Tue, January 18, 2022


The burial of a dictator revives buried angst in the Philippines

A place for ex-dictator Ferdinand Marcos in the Heroes’ Cemetery has raised public anger


I don’t know which is worse: Philippine President Rodrigo Duterte’s statement that the opposition to the burial of former dictator Ferdinand Marcos in Manila’s Cemetery of Heroes is merely a continuation of the personal war between the Marcoses and the Aquinos, or the wording of the Supreme Court’s decision upholding Duterte’s right to order the dictator’s burial at the national military cemetery.
Duterte’s view is not only an ill-informed reduction of the complex events that led the country back to democracy after an almost-14-year fatal flirtation with authoritarianism; it is also an unwarranted disparagement of the sacrifices of those who gave their lives resisting oppression and exposing the corruption during the brutal years of the Marcos dictatorship.
The court’s decision avoids this fatuous allusion to a family feud. Indeed, it notes: “Interestingly, even if they were empowered to do so, former presidents Corazon C Aquino and Benigno Simeon C Aquino III, who were themselves aggrieved at the Martial Law, did not revise the rules by expressly prohibiting the burial of Marcos at the LNMB.” But the court majority is no less guilty of belittling the struggle against the Marcos dictatorship.
Towards the end of this self-indulgent treatise, the author of the decision, Justice Diosdado Peralta, solemnly declares: “It is undeniable that former president Marcos was forced out of office by the people through the so-called EDSA Revolution. Said political act of the people should not be automatically given a particular legal meaning other than its obvious consequence – that of ousting him as president. To do otherwise would lead the court to the treacherous and perilous path of having to make choices from multifarious inferences or theories arising from the various acts of the people. It is not the function of the court, for instance, to divine the exact implications or significance of the number of votes obtained in elections, or the message from the number of participants in public assemblies.” Wow!
Let’s go over this revisionist thesis once more: “So-called Edsa Revolution…. should not be automatically given a particular legal meaning other than its obvious consequence – that of ousting him as president…. It is not the function of the court … to divine the exact implications or significance of the number of votes obtained in elections, or the message from the number of participants in public assemblies.”
Does Justice Peralta even remember that the 1987 Constitution that he is sworn to preserve is a product of that momentous event he now demeans as the “so-called Edsa Revolution”. Though I am not a lawyer, I know that judicial rulings must be formulated separately from the imperatives of politics. But, this is not the same as saying that the court can be oblivious to history or of what is happening outside of its echo chambers.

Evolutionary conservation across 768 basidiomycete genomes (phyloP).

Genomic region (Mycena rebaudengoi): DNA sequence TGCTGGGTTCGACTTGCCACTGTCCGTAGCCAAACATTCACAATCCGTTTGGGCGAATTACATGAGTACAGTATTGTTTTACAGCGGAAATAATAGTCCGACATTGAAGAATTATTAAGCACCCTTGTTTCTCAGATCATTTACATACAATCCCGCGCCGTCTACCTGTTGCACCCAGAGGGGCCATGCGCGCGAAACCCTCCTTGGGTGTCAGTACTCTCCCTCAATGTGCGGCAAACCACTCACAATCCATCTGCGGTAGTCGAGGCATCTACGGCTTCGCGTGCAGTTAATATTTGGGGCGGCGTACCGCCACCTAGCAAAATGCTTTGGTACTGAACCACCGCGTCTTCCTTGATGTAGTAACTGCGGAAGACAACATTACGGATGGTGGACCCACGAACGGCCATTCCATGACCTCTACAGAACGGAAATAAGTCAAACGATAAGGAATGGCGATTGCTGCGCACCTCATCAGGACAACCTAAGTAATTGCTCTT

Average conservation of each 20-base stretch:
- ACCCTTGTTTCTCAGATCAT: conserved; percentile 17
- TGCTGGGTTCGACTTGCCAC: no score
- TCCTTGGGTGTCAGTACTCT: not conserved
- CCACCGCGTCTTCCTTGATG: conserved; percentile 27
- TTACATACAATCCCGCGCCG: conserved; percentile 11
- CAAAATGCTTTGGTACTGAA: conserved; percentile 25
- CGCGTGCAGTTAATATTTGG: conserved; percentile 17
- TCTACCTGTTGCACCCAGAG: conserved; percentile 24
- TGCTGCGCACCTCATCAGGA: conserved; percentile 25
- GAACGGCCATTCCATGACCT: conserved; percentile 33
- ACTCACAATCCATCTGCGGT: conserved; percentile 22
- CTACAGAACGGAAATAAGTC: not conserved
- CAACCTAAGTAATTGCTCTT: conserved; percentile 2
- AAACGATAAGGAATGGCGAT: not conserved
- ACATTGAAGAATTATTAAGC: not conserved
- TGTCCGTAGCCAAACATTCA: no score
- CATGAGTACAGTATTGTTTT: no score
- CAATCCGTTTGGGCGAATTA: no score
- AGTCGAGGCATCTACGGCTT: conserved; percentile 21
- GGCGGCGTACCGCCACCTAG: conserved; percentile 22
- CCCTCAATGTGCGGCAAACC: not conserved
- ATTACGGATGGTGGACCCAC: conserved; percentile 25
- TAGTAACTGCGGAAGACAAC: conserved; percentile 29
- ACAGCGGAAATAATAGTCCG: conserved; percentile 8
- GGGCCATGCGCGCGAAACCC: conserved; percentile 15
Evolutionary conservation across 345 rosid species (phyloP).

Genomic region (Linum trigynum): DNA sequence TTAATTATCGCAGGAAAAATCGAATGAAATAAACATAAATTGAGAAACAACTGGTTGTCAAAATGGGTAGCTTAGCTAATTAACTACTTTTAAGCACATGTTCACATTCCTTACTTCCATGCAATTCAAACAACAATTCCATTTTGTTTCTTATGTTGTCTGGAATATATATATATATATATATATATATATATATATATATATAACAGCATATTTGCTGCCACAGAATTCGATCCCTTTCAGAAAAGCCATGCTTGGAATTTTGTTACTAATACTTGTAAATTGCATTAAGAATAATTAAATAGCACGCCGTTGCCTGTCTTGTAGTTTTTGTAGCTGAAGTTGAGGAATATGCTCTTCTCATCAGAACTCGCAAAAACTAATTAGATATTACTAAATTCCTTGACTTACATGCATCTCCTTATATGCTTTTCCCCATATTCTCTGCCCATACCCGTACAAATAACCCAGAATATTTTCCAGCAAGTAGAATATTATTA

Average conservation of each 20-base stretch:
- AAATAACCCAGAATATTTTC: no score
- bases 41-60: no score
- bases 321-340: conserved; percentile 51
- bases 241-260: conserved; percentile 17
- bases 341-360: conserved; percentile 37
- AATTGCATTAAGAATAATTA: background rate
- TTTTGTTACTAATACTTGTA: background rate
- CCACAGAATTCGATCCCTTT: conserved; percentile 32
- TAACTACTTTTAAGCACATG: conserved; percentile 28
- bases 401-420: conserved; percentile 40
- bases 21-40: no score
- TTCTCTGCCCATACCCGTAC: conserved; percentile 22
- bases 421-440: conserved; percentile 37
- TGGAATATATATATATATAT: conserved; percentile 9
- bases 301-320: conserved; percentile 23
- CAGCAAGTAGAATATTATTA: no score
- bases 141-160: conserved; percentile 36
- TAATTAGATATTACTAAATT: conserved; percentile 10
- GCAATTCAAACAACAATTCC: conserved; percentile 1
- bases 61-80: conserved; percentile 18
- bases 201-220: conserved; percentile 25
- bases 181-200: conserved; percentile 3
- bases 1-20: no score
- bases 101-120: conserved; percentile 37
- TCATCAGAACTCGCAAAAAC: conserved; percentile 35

In fact, Justice Peralta’s recitation of the facts of the case belies his woefully myopic understanding of the court’s function. “In the campaign period for the 2016 presidential election, then candidate Rodrigo R Duterte publicly announced that he would allow the burial of former president Ferdinand E Marcos at the Libingan Ng Mga Bayani. He won the May 9, 2016 election, garnering 16,601,997 votes.” My translation: Duterte made known his intention to give Marcos an honourable burial during the campaign. He has won the presidency. Ergo, the people’s votes gave him the mandate to proceed. If that’s not interpreting electoral outcomes, I don’t know what it is.
The pretence of legal detachment is palpable throughout this shabbily written ponencia. But, the bias stands out. Example: “For his alleged human rights abuses and corrupt practices, we may disregard Marcos as a president and commander-in-chief, but we cannot deny him the right to be acknowledged based on other positions he held or the awards he received.” The word “alleged” is misplaced if the National Historical Commission of the Philippines, which has questioned the authenticity of the Marcos war medals, is to be believed. It should come before “awards” rather than before “human rights abuses and corrupt practices”.
Umberto Eco, the Italian writer and semiotics professor, wrote: “Linguistic habits are often important symptoms of unspoken sentiments” (“Five Moral Pieces,” 2001). The unspoken is indeed everywhere in the Supreme Court’s November 8 ruling. In cliche after cliche, the court tells the nation to forget.
“Finding closure” is one overused phrase: “In law, as much as in life, there is need to find closure.” “Moving on” is another: “To move on is not to forget the past. It is to focus on the present and the future, leaving behind what is better left for history to ultimately decide.” And there’s the other one: “Let history be the judge.”
No, the refusal to allow Marcos’ burial among the nation’s heroes is not just about the past. This battle is as much a vital part of the struggle to prevent another dictatorship from destroying this country again. “We are here to remember what happened,” Eco writes in reference to the fascist nightmare in Europe, “and to declare solemnly that ‘they’ must never do it again”.
The struggle against forgetting is not an easy one. While events may remain vivid in memory, the emotions felt during those events fade over time. But, upon learning that the Marcos family had pulled a fast one by burying the dictator’s remains in the LNMB, I felt a deep anger in my guts. Then, I heard that students were massing in protest. Rage is back, I told myself. Perhaps nothing revives the emotions more forcefully than a jolt in the present.

Published : December 02, 2016

By : Randy David  Philippine Daily Inquirer  Asia News Network